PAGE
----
If an additional resource was required for a specified period, then this should be easy to identify in the contractor’s cost accounting system. However, the position is not so easy when resources have been partly utilised during the period of delay. In this case, records need to be kept more precisely to identify the additional resource cost due to the delay.
Very often, the biggest preliminaries costs is site staff, which can account for 60% to 70% of the additional costs for the delayed preliminaries. It must be emphasised that payroll costs relating to delayed staff resources is sentitive data which may need to be handled differently to other cost items. For example, it may be that an agreement is made between the parties for an independent third party to inspect the contractor’s accounts to verify that the costs claimed were in fact incurred.
Some site establishment costs for staff that are based off site may be incurred, in which case it will be necessary to distinguish these resources by using appropriate timesheets. Similarly, there may be head office staff based on site but who are working on more than one project. Again, identification of the resources and their time needs to be recorded appropriately.
During the period of delay, plant and equipment may lie idle and/or be used less frequently. The additional cost to the contractor in this situation may be hire charges incurred if the contractor hired the plant and/or equipment.  However, the position is different if the contractor owns the idle plant and equipment.
Although contractors generally do not hire out its plant and equipment, some do. In this situation the contractor will need to demonstrate that it would have hired out the plant and/or equipment had it had the opportunity to do so but was unable to do so because of the delay.  If the contractor is unable to prove that it lost the opportunity to hire out that plant and/or equipment, its claim will need to be based on factors such as loss of interest on the idle capital, maintenance costs, tied up capital and/or depreciation,  if any of this type of loss was incurred.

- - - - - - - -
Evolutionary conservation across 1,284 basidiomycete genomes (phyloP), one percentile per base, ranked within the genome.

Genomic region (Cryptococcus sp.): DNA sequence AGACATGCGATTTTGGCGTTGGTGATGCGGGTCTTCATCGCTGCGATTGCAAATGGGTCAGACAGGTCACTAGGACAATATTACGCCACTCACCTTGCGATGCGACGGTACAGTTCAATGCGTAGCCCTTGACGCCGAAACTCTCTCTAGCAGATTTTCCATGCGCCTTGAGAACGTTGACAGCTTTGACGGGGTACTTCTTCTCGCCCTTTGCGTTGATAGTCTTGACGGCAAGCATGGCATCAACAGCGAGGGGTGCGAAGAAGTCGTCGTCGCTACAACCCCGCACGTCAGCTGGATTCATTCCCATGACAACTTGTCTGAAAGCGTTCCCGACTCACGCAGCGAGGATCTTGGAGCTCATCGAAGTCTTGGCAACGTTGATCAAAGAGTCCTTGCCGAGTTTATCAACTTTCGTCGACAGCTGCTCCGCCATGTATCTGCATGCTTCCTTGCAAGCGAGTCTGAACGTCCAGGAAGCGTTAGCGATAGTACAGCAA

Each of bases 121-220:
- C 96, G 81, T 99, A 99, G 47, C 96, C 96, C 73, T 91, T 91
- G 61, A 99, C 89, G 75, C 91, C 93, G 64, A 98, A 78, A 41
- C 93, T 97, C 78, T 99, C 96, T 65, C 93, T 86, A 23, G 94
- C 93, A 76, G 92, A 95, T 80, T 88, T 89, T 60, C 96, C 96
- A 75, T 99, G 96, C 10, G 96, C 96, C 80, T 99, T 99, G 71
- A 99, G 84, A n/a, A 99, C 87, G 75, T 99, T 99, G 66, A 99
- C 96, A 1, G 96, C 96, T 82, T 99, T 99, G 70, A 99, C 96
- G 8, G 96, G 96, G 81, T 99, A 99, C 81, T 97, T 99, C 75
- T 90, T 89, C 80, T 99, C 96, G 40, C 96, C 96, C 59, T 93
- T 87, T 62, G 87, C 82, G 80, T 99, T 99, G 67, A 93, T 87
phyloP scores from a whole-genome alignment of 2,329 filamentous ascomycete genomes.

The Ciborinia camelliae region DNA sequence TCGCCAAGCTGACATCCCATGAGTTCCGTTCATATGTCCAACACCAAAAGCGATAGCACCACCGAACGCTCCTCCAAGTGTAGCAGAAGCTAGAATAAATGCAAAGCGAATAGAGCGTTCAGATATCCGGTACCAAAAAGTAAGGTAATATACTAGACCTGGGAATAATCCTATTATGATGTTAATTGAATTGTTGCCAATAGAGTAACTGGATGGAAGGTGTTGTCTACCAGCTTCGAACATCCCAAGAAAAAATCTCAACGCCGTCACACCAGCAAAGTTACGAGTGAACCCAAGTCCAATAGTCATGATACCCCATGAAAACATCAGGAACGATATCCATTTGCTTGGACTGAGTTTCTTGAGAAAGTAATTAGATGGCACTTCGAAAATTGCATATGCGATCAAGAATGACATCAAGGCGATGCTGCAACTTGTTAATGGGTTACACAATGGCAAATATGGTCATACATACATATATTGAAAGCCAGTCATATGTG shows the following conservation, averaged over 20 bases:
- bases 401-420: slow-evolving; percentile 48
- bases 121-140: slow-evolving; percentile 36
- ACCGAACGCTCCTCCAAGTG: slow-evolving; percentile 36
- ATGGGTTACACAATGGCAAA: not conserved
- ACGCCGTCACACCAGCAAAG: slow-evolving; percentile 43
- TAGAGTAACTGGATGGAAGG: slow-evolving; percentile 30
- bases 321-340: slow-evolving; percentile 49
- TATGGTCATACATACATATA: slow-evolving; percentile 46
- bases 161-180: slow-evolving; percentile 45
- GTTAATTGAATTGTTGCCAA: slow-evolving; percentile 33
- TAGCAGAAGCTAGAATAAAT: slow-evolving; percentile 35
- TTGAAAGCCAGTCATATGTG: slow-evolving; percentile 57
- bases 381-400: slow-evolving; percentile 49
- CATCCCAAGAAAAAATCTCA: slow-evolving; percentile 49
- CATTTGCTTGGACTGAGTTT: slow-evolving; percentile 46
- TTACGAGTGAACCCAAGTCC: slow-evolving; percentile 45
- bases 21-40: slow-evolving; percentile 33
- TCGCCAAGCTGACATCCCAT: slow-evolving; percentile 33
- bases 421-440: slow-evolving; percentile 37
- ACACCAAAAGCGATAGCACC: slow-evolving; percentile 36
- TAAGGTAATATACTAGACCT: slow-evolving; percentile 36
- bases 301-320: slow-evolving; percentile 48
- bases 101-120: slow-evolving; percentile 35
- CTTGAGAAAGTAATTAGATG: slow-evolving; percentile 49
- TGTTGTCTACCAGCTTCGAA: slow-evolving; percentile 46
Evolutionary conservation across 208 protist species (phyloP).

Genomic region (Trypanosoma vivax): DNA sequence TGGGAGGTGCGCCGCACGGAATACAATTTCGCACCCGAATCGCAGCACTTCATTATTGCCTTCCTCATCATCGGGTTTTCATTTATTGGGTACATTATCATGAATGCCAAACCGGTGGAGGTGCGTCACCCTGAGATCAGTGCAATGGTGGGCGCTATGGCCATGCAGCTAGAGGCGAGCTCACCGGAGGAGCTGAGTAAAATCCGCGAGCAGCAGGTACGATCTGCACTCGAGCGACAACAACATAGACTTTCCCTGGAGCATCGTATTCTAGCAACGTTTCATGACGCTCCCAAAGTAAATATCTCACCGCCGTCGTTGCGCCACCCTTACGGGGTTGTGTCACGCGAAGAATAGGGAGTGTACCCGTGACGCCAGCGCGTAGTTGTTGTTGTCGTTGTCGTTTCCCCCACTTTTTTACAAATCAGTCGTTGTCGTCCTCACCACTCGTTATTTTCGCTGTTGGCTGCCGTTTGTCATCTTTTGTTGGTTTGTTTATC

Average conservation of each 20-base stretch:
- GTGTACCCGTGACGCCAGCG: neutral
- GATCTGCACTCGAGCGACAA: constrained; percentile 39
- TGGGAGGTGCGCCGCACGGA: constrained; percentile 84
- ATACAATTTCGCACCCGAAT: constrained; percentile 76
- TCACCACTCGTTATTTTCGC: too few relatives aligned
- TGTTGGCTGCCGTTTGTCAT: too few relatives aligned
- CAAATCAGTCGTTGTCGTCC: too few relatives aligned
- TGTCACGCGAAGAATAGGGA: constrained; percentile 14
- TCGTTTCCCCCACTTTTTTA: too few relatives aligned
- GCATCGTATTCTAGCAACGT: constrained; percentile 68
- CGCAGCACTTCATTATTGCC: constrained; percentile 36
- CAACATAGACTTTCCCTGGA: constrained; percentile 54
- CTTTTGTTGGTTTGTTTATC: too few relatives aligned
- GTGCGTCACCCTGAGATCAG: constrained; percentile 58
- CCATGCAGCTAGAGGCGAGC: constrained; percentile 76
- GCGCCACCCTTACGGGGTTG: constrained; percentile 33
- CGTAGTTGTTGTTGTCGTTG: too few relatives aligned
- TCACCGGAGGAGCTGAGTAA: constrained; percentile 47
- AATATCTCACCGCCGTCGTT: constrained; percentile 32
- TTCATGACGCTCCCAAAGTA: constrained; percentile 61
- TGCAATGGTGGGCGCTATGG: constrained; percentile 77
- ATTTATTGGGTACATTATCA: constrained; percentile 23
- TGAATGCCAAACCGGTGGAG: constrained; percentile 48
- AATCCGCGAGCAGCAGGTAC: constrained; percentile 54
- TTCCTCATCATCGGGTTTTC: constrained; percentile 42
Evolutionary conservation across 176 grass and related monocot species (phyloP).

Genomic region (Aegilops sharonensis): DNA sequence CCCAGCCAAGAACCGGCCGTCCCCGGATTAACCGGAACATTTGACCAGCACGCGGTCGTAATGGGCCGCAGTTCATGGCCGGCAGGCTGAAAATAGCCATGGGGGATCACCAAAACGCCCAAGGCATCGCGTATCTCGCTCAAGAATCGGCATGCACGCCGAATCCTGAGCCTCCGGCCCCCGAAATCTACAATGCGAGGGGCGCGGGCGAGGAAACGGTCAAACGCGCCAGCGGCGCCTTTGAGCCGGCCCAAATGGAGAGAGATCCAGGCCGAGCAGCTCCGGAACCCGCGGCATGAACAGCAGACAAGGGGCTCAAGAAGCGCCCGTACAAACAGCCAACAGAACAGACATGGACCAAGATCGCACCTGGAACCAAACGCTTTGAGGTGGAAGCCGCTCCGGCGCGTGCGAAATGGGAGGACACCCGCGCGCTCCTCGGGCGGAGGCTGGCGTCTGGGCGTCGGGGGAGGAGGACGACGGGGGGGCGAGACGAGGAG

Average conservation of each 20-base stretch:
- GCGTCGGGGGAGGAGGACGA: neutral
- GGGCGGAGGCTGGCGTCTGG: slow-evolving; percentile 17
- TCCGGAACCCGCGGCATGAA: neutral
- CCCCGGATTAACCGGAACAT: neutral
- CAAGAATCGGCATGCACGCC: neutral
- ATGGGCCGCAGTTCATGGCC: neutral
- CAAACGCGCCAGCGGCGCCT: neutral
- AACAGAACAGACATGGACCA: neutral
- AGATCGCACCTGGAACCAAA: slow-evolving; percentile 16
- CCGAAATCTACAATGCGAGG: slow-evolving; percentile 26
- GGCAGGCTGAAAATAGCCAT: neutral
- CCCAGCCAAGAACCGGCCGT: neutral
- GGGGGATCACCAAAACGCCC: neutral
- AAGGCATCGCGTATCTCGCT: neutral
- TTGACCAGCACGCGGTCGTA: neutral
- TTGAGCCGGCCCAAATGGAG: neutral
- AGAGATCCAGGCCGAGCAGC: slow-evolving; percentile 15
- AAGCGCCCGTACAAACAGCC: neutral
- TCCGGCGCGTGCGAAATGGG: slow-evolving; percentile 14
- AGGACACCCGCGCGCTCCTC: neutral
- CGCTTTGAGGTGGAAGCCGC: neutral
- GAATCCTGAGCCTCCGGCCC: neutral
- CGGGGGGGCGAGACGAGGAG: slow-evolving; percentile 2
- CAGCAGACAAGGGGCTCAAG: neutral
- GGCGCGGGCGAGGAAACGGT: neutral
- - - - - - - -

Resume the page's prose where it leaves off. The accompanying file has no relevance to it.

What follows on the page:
The burden is on the contractor to demonstrate that the costs claimed were reasonably incurred and that it has made a reasonable effort to keep the additional costs and/or loss to a minimum.
It will be necessary for the contractor when preparing its claim to ensure that its cost/account data is arranged in a proper, logical and auditable manner so that it can be easily and efficiently vetted by whoever the recipient is, whether that is the employer, main contractor, independent expert or other.
There will be a mini-series of articles that will address delayed preliminaries. My next article on delay costs will examine the contractor’s financial entitlement to delayed preliminaries on a basis other than actual reasonable costs incurred, and then a couple of articles that examine the correct period during which delayed preliminaries should be claimed.
If you have any queries in relation to any matter in these articles, or any other issue, please do not hesitate to contact us: email@example.com
This and previous articles
This and previously published DD articles on the DD Quantum Expert website blog page are:
DD01: Why is it necessary to distinguish between delay and disruption? What’s the distinction?
DD02: A global claim is doomed to fail, unless…
DD03: Comply with the notice provisions in the contract, or else…
DD04: ‘Prevention’ causing ‘time at large’: what does this all mean?
DD05: Float: what is float, who owns the float and how is float different to contingency?
DD06: Construction project delays 101 – plus concurrency!
DD07: What is concurrent delay? An overview
DD08: Concurrent delay: it is not parallelism or pacing
DD09: Concurrent delay and the prevention principle
DD10: Approaches to assess contributory causes of delay and additional cost
DD11: Concurrent Delay and the AS Forms
DD12: Quantifying delay costs – an introduction
DD13: Quantifying delay costs – labour costs
DD14: Quantifying delay costs – preliminaries – assessment based on cost
 A BQ is a document used in tendering which enables all contractors tendering for a project to price on exactly the same information/ Subsequent to this, the BQ can be used for post-tender work such as material scheduling, construction planning, cost analysis, and cost planning.  Shore & Horwitz Construction Co Ltd v Franki of Canada Ltd  SCR 589 (Can SC).  Alfred McAlpine Homes North Ltd v Property and Land Contractor Ltd (1995) 76 BLR 59.  Alfred McAlpine Homes North Ltd v Property and Land Contractor Ltd (1995) 76 BLR 59; The Hebridean Coast  AC 545 (HL).